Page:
And of course, homeless people. A while ago, I saw a homeless man who seemed mentally ill hit a rider in the face (the rider never provoked him). I suggest not being in a cart alone with a homeless person and don’t look them in the eye, they may take that as a threat.
In February of 2022, Mayor Eric Adams released a subway safety plan that lays out how his administration will address public safety concerns and support people experiencing homelessness and serious mental illness on NYC subways. A key component of the plan will also direct New York Police Department (NYPD) personnel to assist in enforcing certain subway rules, such as sleeping across multiple seats, exhibiting aggressive behavior to passengers, or creating an unsanitary environment.
For homelessness, the plan is to expand outreach teams with NYPD officers and clinicians, additional housing, and mental health resources, and outlines long-term systems improvements through changes to state and federal laws to connect more New Yorkers to the care they need.
In detail, examples include deploying up to 30 Joint Response Teams that bring together DHS, the Department of Health and Mental Hygiene, NYPD, and community-based providers in high-need locations across the city. Another is incorporating medical services into DHS sites serving individuals experiencing unsheltered homelessness. Expanding DHS Safe Havens and stabilization bed programs will offer on-site physical and behavioral health care to address clients’ needs.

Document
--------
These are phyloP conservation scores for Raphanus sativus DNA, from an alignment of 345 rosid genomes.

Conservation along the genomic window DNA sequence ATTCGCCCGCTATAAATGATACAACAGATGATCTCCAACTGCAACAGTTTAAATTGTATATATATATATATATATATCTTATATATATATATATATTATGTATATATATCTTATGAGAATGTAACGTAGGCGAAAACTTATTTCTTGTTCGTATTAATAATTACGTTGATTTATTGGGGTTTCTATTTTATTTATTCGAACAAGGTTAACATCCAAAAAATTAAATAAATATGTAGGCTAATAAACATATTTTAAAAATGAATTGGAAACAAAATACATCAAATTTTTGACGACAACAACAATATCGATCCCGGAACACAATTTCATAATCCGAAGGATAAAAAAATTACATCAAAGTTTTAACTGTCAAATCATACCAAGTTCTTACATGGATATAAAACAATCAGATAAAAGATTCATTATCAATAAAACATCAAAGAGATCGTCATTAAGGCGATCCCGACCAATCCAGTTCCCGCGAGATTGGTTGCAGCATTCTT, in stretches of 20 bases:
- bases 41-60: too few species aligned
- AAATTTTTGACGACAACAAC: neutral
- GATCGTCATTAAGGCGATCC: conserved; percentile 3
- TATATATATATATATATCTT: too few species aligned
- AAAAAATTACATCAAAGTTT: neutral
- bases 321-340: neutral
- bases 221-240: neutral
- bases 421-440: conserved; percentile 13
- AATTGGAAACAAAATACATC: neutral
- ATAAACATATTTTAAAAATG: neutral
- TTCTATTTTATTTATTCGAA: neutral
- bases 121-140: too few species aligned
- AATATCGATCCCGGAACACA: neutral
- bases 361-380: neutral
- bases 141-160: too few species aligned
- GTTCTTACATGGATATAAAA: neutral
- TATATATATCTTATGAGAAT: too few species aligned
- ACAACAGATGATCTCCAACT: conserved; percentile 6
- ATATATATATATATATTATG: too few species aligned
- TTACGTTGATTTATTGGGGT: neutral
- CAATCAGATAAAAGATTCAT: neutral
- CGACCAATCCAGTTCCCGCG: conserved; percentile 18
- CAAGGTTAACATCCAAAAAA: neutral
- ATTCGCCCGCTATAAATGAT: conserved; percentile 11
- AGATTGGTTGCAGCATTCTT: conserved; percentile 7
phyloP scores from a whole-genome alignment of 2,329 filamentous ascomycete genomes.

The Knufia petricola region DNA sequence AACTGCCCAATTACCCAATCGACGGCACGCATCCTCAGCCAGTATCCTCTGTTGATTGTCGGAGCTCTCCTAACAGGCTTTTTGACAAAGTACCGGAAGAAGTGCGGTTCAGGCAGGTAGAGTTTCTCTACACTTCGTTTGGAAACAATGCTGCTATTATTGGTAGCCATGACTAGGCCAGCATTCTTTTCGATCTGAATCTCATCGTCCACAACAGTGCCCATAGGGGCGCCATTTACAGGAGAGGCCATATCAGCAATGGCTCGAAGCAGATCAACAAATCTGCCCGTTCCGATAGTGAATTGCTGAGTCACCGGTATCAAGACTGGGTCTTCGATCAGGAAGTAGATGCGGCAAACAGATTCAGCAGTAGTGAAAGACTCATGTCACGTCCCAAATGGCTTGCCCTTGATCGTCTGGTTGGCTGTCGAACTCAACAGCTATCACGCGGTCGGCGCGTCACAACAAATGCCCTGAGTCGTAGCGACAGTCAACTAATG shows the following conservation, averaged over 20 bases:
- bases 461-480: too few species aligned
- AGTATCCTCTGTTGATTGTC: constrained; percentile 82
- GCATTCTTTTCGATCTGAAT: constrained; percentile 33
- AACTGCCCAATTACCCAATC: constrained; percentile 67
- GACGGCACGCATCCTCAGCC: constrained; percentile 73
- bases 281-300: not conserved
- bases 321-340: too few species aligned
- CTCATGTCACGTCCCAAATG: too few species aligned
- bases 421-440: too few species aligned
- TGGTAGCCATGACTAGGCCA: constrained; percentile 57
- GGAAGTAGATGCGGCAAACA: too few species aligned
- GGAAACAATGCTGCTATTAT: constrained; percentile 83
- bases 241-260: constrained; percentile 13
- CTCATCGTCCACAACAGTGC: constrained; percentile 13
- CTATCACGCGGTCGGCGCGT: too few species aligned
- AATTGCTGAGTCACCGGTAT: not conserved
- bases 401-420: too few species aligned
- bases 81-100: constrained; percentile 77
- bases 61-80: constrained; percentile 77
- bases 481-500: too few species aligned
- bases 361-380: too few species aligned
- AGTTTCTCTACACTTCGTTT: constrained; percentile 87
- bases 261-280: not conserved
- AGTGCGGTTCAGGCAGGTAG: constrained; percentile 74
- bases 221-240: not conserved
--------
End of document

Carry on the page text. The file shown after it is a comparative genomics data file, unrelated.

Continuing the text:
Secondly is expanding Behavioral Health Emergency Assistance Response Division “B-HEARD” teams to six new precincts, more than doubling the precincts covered to 11. These teams will expand on the already-successful pilot of answering non-violent 911 mental health calls with mental health professionals.
Thirdly, calling on the state government to expand psychiatric bed resources and amend Kendra’s Law to improve mental health care delivery for New Yorkers on Assisted Outpatient Treatment. Lastly, requiring (instead of requesting) everyone to leave the train and the station at the end of the line.
All these solutions are a start and I commend Mayor Adams for creating this plan and working hard on making sure New Yorkers feel safe when taking the train.
“It is cruel and inhumane to allow unhoused people to live on the subway, and unfair to paying passengers and transit workers who deserve a clean, orderly, and safe environment,” said Mayor Adams, when the plan was released. “The days of turning a blind eye to this growing problem are over, and I look forward to collaborating with the state, the federal government, TWU, advocates, and law enforcement to solve this challenge. It will take time, but our work starts now.”
I agree that decreasing crime will take time because it seems like there is still a bit of a problem where violence is still happening. So, who knows how long it will take? But until then stay safe and alert!